Notes and Queries, Number 42, August 17, 1850 eBook

This eBook from the Gutenberg Project consists of approximately 52 pages of information about Notes and Queries, Number 42, August 17, 1850.


Alfred’s Orosius.

The two exceedingly valuable elucidations which the geography of King Alfred relating to Germany (intercalated in the royal author’s translation of Orosius), has received from your learned contributors Mr. R.T.  Hampson (Vol. i., p. 257.) and Mr. S.W.  Singer (Vol. i., p. 313.) induce me to offer some new views on the same subject.  From my having passed a long series of years in the countries described, and read and examined all that continental authors, as well as Englishmen, have written or conjectured on the subject, I trust that my opinions, though differing from all hitherto received, may not be unworthy the attention of these gentlemen, and of your other numerous subscribers.  I shall, however, at present, not to exceed the necessary limitation of your articles, restrict myself to a consideration of the very disputed Cwenas and the Cwen-sae, which both the gentlemen have not alluded to.

The universal agreement amongst the commentators (with the two solitary exceptions I shall hereafter mention), by which this sea is taken for the White Sea, is diverting, and has been the primary source of many of their errors, and of that most monster one, by which Othere’s narrative has been made the relation of a voyage round the North Cape to Archangel.  It is difficult to say who may have first broached the brilliant idea.  Spelmann’s annotators, his alumni Oxonienses of University College, seem to have left the matter without much consideration, in which they were pretty servilely followed by Bussaeus, though not so much so as to justify Professor Ingram’s remark, “that his notes were chiefly extracted thence.” (Pref. viii.) Professor Murray of Goettingen (1765), and Langebeck, in his Scriptores Rerum Danicarum (1773), make no mention of these arctic discoveries; and the latter is satisfied that the Cwenas are the Amazons of Adam of Bremen:—­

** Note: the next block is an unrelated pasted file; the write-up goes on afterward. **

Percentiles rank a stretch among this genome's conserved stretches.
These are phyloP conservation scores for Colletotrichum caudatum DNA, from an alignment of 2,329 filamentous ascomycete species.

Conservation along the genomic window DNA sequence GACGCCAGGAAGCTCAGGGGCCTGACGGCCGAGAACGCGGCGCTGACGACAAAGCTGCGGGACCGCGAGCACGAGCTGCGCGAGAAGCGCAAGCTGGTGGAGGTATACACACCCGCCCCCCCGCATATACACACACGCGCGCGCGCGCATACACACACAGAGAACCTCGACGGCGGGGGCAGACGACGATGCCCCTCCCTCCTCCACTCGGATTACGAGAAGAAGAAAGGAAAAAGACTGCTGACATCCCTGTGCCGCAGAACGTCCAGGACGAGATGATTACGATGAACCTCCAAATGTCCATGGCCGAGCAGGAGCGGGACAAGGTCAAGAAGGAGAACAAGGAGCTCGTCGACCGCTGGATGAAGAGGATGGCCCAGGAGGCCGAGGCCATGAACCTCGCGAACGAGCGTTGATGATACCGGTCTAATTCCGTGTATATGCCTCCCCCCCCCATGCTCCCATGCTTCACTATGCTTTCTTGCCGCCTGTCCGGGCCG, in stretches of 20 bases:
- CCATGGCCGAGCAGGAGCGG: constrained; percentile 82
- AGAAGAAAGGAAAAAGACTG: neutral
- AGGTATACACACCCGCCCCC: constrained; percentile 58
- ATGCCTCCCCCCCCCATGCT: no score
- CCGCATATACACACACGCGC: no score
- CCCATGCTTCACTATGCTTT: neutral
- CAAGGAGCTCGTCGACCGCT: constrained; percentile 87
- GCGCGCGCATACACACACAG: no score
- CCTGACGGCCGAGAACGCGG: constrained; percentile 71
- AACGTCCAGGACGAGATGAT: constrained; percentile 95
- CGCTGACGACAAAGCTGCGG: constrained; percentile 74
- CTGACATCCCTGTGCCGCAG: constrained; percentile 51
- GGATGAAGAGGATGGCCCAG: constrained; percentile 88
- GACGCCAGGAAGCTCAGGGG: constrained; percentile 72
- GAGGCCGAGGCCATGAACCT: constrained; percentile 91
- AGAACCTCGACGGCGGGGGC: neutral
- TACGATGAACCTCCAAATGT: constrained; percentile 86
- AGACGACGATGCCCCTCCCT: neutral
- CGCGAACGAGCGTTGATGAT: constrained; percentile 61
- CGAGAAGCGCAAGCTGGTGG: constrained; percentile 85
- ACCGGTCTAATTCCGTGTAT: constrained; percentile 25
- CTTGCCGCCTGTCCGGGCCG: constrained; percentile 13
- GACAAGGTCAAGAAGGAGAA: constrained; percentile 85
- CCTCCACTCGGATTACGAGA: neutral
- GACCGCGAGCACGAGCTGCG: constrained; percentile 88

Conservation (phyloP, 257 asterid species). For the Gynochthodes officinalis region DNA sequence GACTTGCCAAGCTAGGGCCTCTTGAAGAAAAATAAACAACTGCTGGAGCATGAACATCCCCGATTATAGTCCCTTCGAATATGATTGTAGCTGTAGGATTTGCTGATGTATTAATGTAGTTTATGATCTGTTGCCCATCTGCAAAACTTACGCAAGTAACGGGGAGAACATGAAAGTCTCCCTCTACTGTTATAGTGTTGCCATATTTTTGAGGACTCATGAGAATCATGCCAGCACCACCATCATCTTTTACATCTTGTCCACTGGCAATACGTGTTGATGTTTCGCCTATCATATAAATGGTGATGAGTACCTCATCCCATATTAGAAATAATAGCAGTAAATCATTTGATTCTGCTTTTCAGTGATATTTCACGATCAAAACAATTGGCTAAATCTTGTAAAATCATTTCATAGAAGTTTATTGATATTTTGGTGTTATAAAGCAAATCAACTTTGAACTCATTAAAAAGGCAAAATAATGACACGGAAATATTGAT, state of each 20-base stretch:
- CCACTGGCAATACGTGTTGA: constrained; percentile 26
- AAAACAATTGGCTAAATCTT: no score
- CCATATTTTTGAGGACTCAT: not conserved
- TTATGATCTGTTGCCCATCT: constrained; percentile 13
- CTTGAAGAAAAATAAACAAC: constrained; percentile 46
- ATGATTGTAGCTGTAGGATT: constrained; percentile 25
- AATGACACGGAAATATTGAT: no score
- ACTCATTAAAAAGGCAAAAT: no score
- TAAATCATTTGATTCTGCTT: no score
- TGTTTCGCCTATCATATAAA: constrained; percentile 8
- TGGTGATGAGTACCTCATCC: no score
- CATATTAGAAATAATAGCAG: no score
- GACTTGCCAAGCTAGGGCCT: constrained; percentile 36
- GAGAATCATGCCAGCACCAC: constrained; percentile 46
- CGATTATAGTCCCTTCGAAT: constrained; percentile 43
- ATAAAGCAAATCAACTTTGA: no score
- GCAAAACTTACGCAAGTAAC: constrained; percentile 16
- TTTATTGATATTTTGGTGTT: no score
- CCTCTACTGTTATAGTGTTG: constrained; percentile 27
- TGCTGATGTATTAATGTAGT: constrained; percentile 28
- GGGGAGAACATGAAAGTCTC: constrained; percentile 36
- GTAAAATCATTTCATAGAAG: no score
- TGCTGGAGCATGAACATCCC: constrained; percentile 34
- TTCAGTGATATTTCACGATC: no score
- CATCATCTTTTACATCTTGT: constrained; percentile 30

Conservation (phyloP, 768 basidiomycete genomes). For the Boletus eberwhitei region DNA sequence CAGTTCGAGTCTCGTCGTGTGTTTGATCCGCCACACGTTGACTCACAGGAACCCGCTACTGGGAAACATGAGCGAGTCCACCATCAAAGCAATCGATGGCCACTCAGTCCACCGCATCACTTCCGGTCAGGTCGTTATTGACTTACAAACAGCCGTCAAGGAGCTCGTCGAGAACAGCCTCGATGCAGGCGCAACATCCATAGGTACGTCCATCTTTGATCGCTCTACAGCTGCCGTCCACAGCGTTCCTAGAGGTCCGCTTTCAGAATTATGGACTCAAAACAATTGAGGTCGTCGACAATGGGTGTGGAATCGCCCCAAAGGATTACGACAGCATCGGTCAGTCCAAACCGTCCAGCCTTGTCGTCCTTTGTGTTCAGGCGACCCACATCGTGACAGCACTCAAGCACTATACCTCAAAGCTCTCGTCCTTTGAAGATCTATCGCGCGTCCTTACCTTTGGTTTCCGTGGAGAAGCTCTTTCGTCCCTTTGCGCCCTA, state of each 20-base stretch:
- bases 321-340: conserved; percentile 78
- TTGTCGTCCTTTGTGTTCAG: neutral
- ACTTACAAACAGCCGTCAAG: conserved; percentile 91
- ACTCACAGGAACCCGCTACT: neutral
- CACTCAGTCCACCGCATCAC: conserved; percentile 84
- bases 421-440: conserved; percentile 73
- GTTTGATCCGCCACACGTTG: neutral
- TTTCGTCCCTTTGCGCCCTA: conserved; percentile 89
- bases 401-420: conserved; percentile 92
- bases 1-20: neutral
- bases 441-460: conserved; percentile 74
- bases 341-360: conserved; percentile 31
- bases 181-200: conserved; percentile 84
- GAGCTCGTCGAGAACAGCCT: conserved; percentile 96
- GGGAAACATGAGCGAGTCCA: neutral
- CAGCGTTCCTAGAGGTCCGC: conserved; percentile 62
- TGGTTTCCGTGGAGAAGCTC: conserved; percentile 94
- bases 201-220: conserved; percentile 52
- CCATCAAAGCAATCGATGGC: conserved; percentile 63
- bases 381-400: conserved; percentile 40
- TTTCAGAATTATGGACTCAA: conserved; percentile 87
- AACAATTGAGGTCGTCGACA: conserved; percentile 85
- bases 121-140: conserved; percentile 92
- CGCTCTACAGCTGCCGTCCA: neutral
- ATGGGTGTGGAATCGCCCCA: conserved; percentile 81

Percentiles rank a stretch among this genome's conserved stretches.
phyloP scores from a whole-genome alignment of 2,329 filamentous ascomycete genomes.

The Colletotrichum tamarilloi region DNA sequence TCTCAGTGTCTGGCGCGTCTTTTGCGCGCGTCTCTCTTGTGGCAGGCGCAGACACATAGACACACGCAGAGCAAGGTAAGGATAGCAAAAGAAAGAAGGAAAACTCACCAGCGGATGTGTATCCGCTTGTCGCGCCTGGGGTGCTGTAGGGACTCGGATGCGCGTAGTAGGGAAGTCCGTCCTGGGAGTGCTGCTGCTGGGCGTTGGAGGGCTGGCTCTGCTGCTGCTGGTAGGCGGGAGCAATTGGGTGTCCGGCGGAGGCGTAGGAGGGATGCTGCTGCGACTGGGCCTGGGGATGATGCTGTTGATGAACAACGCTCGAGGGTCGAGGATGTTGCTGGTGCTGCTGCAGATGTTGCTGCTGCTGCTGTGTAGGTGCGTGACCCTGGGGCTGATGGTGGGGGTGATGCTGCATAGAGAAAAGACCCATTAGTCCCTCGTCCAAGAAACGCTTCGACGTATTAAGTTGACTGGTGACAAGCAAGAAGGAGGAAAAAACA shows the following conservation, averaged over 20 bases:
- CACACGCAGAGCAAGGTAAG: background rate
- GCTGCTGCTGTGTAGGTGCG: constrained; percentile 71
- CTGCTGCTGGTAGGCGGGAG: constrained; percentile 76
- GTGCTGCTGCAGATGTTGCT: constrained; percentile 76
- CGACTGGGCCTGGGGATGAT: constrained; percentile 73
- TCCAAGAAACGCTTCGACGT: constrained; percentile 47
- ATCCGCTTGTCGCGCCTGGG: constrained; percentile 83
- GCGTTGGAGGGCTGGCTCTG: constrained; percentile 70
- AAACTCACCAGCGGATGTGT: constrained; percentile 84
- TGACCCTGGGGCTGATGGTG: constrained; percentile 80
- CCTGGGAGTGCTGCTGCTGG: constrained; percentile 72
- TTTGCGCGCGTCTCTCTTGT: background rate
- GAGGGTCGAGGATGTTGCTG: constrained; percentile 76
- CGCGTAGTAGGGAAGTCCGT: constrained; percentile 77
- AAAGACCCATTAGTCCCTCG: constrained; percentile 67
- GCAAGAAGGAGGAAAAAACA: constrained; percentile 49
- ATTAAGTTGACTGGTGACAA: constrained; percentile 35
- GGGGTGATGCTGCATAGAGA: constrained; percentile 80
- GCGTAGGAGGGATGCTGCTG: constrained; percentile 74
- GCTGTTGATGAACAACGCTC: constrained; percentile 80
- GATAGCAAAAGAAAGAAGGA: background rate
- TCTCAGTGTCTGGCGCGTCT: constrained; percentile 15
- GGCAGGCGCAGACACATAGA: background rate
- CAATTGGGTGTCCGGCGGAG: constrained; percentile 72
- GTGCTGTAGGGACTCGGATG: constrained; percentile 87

“De Quenorum priscis Sedibus et Quenlandiae situ, vide Torfaeus, Hist.  Norweg. i. 140.  Adamus Bremens, pp. 58, 59. 61., per Amazones et terram Foeminarum voluit Queuones et Quenladiam intelligi.”

and it remains, therefore, to the next commentator, John Reinhold Forster (the companion navigator with Sir Joseph Banks), to have been the first to whom we owe the important error.  He was praised by Daines Barrington, for whose edition he gave the notes afterwards reproduced in his Northern Voyages of Discovery; but still with certain reservations.  The honourable translator found some negative evidences which seemed to militate against the idea that the voyage could have extended into the arctic circle; for, in such a case, Othere would hardly have refrained from mentioning the perpetual day of those regions; the northern lights, which he must have experienced; to which {178} we add, the perpetual snows, and many other very striking peculiarities, so new and seemingly inexplicable to a southern traveller or listener.

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Notes and Queries, Number 42, August 17, 1850 from Project Gutenberg. Public domain.
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